Project Details: Project implementation commenced on September 9, 2019, in conjunction with a pre-construction meeting, with final work completion accomplished over September 30-October 4, and October 7-9. Pre-construction work started with mobilization of equipment to the project site and delivery and stockpiling of rock and other necessary materials. Stream channel in-water work isolation and initiation of flow bypass to dewater the in-water work area occurred on September 13th. Fish salvage was also conducted on September 13th while dewatering occurred. Clearing of the areas within the footprint of bridge construction occurring the following day on September 14th. Delivery of the bridge and its accessories occurred on Monday September 16th. Due to heavy rains work was suspended on September 17th and 18th. Work commenced again on September 19th with the removal of the overburden around the culvert, and then the culvert. Following that process, an inset floodplain and stream channel that matched the surrounding natural setting and stream grade and geomorphic features was recreated through the area where the culvert was previously located, and nearby sourced streambed simulated substrate was placed. This work was followed by flow bypass termination and re-watering of the re-created channel. Additionally, the slopes adjacent to the stream’s floodplain were sloped back to the existing road grade.
Over September 20-21, the bridge abutment bins were placed and filled with rock according to construction specifications. With the bins in place, over September 23-27 the bridge deck was placed and constructed, and scour protection rock was installed (per construction specifications) along the exposed areas of the abutments. Trees salvaged from clearing areas within the footprint of the bridge, a couple still with root wads intact, were also placed to add complexity and structure in the newly re-created in-set floodplain immediately adjacent to the channel. Similarly, salvaged trees were placed in the retained wetland 2 immediately west of the bridge approach. The inset floodplain, large wood, and nearby sourced streambed simulated substrate and boulders will allow the unnamed stream to move and adjust its course naturally as these materials were placed in a manner that will not lock the channel into a specific alignment.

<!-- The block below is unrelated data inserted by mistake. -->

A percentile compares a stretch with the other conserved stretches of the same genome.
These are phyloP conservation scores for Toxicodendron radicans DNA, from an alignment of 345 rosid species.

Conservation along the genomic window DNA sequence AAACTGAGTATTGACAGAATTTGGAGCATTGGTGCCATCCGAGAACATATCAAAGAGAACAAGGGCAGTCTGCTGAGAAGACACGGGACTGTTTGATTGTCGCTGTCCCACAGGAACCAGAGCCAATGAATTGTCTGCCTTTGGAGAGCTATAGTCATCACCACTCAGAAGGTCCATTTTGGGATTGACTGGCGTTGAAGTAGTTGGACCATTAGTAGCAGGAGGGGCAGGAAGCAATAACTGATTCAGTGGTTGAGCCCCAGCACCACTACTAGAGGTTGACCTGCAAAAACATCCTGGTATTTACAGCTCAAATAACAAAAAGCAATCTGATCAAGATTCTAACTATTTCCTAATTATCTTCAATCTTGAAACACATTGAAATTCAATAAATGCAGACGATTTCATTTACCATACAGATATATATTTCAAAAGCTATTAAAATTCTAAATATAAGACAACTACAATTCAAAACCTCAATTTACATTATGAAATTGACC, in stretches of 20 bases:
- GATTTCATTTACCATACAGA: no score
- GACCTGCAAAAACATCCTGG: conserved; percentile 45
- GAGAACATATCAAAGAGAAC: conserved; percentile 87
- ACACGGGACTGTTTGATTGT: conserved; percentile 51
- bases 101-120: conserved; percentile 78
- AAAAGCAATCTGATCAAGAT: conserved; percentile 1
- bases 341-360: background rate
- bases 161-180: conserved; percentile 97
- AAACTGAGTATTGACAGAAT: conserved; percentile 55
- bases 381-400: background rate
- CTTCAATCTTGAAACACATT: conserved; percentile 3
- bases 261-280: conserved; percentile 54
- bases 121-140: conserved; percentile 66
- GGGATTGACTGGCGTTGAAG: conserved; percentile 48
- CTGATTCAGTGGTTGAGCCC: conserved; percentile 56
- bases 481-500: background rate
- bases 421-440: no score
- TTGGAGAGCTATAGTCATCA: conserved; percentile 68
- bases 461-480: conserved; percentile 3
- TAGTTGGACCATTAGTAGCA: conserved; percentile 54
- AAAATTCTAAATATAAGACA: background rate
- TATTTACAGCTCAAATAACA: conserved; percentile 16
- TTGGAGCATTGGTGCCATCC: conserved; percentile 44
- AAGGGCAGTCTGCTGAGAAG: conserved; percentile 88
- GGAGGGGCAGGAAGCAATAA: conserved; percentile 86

Final work completion was accomplished over September 30-October 4, and October 7-9, with the final layers of rock placed on the portion of access road within the project footprint, project clean up and stabilization (covering) of exposed soils with slash and straw to minimize erosion in the near term, erosion control grass seeding to establish rapid cover for longer term erosion control, and removal of equipment from the project site. Areas immediately adjacent to the access road to the project were also covered straw to further minimize erosion. Late fall 2019 or early winter 2020 riparian plants will be installed along the stream and slopes in the project footprint to facilitate long term soil stabilization-erosion protection and to jump start the re-vegetation process.
This project is a great success. The removal of the culvert opened up 1.7 miles of Essential Fish Habitat (EFH) for Coho habitat and almost one mile of EFH for steelhead, and allows for the migration of other numerous important aquatic species. The stream will be monitored by the Columbia SWCD over a three-year period to watch how the recreated channel adjusts. It is anticipated that changes will be observed as depositional and erosional forces transport streambed material, and water acts on the wood added to the inset floodplain, creating geomorphic features akin to the rest of the unnamed streams system.